Chemical Macrocyclization of Peptides Fused to Antibody Fc Fragments
Institute of Chemical Sciences and Engineering, Ecole Polytechnique Fédérale de Lausanne , CH-1015 Lausanne, Switzerland.Bioconjugate Chemistry (Impact Factor: 4.51). 07/2012; 23(9):1856-63. DOI: 10.1021/bc300184m
To extend the plasma half-life of a bicyclic peptide antagonist, we chose to link it to the Fc fragment of the long-lived serum protein IgG1. Instead of chemically conjugating the entire bicyclic peptide, we recombinantly expressed its peptide moiety as a fusion protein to an Fc fragment and subsequently cyclized the peptide by chemically reacting its three cysteine residues with tris-(bromomethyl)benzene. This reaction was efficient and selective, yielding completely modified peptide fusion protein and no side products. After optimization of the linker and the Fc fragment format, the bicyclic peptide was fully functional as an inhibitor (K(i) = 76 nM) and showed an extended terminal half-life of 1.5 days in mice. The unexpectedly clean reaction makes chemical macrocyclization of peptide-Fc fusion proteins an attractive synthetic approach. Its good compatibility with the Fc fragment may lend the bromomethylbenzene-based chemistry also for the generation of antibody-drug conjugates.
Article: Polycyclic Peptide Therapeutics[Show abstract] [Hide abstract]
ABSTRACT: Owing to their excellent binding properties, high stability, and low off-target toxicity, polycyclic peptides are an attractive molecule format for the development of therapeutics. Currently, only a handful of polycyclic peptides are used in the clinic; examples include the antibiotic vancomycin, the anticancer drugs actinomycin D and romidepsin, and the analgesic agent ziconotide. All clinically used polycyclic peptide drugs are derived from natural sources, such as soil bacteria in the case of vancomycin, actinomycin D and romidepsin, or the venom of a fish-hunting coil snail in the case of ziconotide. Unfortunately, nature provides peptide macrocyclic ligands for only a small fraction of therapeutic targets. For the generation of ligands of targets of choice, researchers have inserted artificial binding sites into natural polycyclic peptide scaffolds, such as cystine knot proteins, using rational design or directed evolution approaches. More recently, large combinatorial libraries of genetically encoded bicyclic peptides have been generated de novo and screened by phage display. In this Minireview, the properties of existing polycyclic peptide drugs are discussed and related to their interesting molecular architectures. Furthermore, technologies that allow the development of unnatural polycyclic peptide ligands are discussed. Recent application of these technologies has generated promising results, suggesting that polycyclic peptide therapeutics could potentially be developed for a broad range of diseases.ChemMedChem 03/2013; 8(3). DOI:10.1002/cmdc.201200513 · 2.97 Impact Factor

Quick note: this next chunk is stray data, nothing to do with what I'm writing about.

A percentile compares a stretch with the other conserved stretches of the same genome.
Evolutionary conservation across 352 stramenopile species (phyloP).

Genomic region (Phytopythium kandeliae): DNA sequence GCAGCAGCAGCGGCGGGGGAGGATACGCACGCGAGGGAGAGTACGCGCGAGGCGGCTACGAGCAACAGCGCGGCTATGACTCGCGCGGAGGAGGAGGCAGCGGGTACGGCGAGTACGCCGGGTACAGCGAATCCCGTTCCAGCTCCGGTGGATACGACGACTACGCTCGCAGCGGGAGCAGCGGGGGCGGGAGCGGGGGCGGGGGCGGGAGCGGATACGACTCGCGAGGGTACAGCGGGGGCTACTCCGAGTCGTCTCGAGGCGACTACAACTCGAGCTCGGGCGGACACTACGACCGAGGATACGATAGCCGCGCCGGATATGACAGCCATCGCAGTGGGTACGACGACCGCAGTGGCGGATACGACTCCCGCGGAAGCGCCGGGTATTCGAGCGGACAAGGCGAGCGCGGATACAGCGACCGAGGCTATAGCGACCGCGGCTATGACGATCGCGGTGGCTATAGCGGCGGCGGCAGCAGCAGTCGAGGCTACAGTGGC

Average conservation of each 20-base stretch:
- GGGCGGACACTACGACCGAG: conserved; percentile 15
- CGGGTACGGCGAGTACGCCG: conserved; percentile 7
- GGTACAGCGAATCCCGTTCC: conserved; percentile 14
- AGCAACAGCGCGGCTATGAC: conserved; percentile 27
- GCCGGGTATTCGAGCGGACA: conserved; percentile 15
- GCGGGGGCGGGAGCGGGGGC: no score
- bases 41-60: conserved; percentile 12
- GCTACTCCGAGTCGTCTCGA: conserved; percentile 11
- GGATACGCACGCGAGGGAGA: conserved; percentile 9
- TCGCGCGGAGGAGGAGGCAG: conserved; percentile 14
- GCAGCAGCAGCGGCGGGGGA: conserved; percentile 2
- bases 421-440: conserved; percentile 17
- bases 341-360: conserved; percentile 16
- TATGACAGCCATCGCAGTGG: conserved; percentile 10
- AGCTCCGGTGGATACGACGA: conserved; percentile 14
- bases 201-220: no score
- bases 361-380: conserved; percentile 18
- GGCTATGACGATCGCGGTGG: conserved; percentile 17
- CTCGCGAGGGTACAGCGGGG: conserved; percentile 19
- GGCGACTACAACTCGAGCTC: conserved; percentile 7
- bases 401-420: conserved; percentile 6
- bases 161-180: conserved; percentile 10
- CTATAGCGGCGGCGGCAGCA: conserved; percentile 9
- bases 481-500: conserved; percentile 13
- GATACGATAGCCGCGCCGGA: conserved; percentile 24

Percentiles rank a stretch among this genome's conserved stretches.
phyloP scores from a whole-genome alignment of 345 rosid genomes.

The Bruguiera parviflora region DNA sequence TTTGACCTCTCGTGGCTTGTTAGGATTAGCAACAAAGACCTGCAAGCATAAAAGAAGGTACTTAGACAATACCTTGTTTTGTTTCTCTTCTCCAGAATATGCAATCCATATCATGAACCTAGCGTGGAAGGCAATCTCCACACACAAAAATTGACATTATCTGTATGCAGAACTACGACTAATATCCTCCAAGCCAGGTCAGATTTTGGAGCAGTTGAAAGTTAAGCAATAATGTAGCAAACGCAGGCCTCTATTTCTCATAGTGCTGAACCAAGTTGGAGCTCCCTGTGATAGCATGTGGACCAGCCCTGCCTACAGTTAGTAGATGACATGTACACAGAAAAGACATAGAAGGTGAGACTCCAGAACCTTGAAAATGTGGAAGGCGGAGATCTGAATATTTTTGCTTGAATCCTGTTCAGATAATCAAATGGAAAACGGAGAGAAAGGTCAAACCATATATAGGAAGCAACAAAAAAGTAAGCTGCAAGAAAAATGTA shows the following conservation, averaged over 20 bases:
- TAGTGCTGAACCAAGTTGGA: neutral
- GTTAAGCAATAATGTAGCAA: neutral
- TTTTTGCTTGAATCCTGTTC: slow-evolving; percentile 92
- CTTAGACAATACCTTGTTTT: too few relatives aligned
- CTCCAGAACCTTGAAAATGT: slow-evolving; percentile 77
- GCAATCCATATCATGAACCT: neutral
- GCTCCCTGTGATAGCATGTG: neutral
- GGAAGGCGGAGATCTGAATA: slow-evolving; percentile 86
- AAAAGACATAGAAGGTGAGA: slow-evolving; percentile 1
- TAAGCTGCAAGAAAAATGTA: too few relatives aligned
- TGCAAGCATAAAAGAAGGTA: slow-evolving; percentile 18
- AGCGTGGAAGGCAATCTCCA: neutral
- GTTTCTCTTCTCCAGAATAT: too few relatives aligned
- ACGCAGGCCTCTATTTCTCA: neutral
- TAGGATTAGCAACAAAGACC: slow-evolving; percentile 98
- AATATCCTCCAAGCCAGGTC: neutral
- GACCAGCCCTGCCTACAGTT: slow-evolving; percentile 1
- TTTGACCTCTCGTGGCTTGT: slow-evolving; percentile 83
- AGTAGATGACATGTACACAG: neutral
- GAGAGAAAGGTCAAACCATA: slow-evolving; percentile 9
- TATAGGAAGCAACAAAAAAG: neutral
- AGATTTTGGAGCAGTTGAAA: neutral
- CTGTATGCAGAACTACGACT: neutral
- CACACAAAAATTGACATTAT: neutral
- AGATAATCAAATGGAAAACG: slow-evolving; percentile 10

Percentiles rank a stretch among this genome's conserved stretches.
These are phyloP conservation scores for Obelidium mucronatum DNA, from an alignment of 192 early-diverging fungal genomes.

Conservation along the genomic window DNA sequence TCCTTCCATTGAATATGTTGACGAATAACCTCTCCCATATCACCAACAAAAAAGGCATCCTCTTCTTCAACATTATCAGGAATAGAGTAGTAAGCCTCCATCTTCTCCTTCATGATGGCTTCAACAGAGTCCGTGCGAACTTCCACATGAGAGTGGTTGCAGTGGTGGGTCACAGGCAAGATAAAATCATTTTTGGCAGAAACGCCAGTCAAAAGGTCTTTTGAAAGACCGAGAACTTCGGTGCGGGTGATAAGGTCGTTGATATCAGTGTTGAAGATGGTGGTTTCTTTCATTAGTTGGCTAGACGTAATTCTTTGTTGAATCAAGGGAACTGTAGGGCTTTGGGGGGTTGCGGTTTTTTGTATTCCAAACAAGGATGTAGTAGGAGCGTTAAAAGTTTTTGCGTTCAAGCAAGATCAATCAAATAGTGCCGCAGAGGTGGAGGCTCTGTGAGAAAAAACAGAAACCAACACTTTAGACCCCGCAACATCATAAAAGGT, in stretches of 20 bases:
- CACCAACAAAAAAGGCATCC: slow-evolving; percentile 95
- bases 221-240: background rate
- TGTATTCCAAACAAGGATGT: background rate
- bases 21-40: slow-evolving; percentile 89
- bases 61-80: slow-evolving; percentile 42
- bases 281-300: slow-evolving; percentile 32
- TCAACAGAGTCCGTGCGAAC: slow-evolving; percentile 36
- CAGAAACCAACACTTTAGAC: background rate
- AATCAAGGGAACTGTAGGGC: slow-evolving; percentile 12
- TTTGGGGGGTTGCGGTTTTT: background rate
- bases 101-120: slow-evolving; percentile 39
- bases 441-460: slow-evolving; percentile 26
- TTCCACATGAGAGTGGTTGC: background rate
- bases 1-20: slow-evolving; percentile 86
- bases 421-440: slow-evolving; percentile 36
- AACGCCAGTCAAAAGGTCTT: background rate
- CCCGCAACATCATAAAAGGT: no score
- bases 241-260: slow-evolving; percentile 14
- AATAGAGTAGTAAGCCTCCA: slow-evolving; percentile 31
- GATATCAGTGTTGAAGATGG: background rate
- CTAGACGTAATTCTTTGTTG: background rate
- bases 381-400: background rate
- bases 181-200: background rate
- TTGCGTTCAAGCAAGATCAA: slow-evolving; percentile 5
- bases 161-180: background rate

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ABSTRACT: The synthesis and applications of the first water-soluble benzene derivative bearing a set of three different and orthogonal bioconjugatable groups (aminooxy, azido and thiol) are described. The combined use of a 5-amino isophthalic acid scaffold and unusual acid-labile protecting groups for temporarily masking aminooxy and thiol moieties has enabled the development of a highly convergent approach towards the synthesis of such a trivalent bioconjugation platform in good yields. The potential utility of this "ready-to-use" cross-linking reagent for creating complex and fragile tri-component (bio)molecular systems was illustrated through (1) the rapid preparation of a three-colour FRET cascade with valuable spectral properties and (2) the luminescent/fluorescent labelling of peptides and peptide-oligonucleotide conjugates. Thus, such (bio)molecular assemblies were readily obtained via a three-step process or in a "one-pot" manner, both involving oxime ligation, thiol-alkylation (SN2 or Michael addition) and copper-catalysed azide-alkyne 1,3-dipolar cycloaddition (CuAAC) reactions.Organic & Biomolecular Chemistry 03/2013; 11(16). DOI:10.1039/c3ob40086g · 3.56 Impact Factor
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ABSTRACT: The notable expansion of peptide therapeutics development in the late 1990s and the 2000s led to an unprecedented number of marketing approvals in 2012 and has provided a robust pipeline that should deliver numerous approvals during the remainder of the 2010s. To document the current status of the pipeline, we collected data for peptide therapeutics in clinical studies and regulatory review, as well as those recently approved. In this Foundation review, we provide an overview of the pipeline, including therapeutic area and molecular targets, with a focus on glucagon-like peptide 1 receptor agonists. Areas for potential expansion, for example constrained peptides and peptide-drug conjugates, are profiled.Drug discovery today 05/2013; 18(17-18). DOI:10.1016/j.drudis.2013.05.011 · 6.69 Impact Factor
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